In the second week of our blog we continued to examine the developments in the food and drink industry of Boulder.
On Tuesday we looked at Silk, the soymilk company based in Broomfield, Colorado. The company switched from organic to conventional soybeans in 2009. This has lead to major headache for the company as they have been dealing with boycotts and less shelf space for their products.
On Wednesday we talked about the arrival of food trucks throughout Boulder. The trucks will be allowed in parks throughout the city but have to adhere to several restrictions. The trucks are not allowed to operate within 150 feet of restaurants and residential areas.
On Thursday we looked at the local Boulder organization, Slow Money. The company’s main goal is to get one million people to invest one percent of their income into local food systems. They emphasize that companies have gotten too large and the finances are too complex. Slow Money aims to create a stronger bond between the producers and consumers.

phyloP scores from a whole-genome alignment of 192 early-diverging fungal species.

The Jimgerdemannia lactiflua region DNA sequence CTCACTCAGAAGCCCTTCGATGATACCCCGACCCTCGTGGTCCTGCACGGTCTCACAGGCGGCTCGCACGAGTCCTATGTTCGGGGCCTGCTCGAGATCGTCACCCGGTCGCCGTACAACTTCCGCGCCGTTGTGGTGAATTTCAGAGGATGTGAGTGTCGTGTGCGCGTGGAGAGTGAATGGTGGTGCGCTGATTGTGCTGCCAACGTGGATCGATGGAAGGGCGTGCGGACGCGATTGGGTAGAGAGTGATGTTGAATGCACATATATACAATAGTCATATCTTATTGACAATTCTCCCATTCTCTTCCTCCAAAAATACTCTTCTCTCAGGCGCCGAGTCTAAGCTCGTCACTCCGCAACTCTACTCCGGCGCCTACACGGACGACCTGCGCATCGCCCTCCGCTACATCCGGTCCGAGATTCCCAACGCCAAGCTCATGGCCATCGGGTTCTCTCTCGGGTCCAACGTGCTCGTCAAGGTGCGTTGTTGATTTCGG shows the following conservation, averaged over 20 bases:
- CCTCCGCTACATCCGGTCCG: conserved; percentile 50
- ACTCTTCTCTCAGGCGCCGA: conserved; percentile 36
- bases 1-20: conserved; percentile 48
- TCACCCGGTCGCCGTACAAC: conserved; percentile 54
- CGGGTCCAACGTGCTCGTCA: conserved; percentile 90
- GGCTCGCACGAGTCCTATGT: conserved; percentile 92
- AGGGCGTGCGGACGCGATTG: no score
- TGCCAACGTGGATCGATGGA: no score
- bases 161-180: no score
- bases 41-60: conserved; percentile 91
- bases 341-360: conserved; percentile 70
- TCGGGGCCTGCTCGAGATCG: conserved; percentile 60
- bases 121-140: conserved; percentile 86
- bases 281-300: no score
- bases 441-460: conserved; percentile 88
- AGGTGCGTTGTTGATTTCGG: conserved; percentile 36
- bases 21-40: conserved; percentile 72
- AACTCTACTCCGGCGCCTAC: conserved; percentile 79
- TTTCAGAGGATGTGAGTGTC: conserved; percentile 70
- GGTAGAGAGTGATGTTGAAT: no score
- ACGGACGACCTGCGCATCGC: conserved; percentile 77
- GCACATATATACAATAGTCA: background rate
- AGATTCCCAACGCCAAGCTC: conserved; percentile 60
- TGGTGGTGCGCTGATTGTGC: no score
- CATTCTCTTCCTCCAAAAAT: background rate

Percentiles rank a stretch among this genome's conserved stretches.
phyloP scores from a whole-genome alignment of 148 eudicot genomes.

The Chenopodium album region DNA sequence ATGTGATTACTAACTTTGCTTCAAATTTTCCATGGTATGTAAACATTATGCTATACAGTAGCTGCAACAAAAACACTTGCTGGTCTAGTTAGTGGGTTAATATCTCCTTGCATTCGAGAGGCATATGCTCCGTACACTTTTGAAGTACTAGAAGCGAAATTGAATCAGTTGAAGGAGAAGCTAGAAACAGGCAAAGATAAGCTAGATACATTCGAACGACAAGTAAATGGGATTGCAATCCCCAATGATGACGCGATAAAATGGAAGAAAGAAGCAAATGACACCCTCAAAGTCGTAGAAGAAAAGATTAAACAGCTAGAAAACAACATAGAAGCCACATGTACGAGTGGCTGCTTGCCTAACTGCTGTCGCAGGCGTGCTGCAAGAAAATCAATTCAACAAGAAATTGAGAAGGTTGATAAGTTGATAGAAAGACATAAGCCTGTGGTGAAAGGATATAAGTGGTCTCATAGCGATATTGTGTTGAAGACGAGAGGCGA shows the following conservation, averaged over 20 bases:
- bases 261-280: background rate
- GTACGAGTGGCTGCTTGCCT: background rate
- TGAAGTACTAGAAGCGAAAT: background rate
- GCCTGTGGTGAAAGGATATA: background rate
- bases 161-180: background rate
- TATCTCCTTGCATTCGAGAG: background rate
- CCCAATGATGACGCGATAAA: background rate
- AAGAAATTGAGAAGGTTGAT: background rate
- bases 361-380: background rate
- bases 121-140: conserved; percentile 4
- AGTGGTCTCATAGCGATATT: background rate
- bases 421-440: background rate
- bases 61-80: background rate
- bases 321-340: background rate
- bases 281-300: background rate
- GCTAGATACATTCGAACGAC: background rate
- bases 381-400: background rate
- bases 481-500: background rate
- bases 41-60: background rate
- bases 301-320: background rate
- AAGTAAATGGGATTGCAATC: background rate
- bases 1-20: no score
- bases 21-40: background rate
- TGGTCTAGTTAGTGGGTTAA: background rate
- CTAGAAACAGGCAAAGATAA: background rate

On Friday we examined the argument for lower taxes and regulations on the brewing and distilling industries in Colorado. These companies are a big part of Colorado’s economy and are underappreciated on the whole. The current taxes are a burden for the smaller craft breweries and hinder their growth.
The last article of the week talked about the importance of customer service in the food industry. Jimmy and Drew’s was a Jewish deli based in Boulder that shut down after failing to treat their customers well. A Denver Post reporter said uninterested college students who were uneducated on the products of the restaurant served him.
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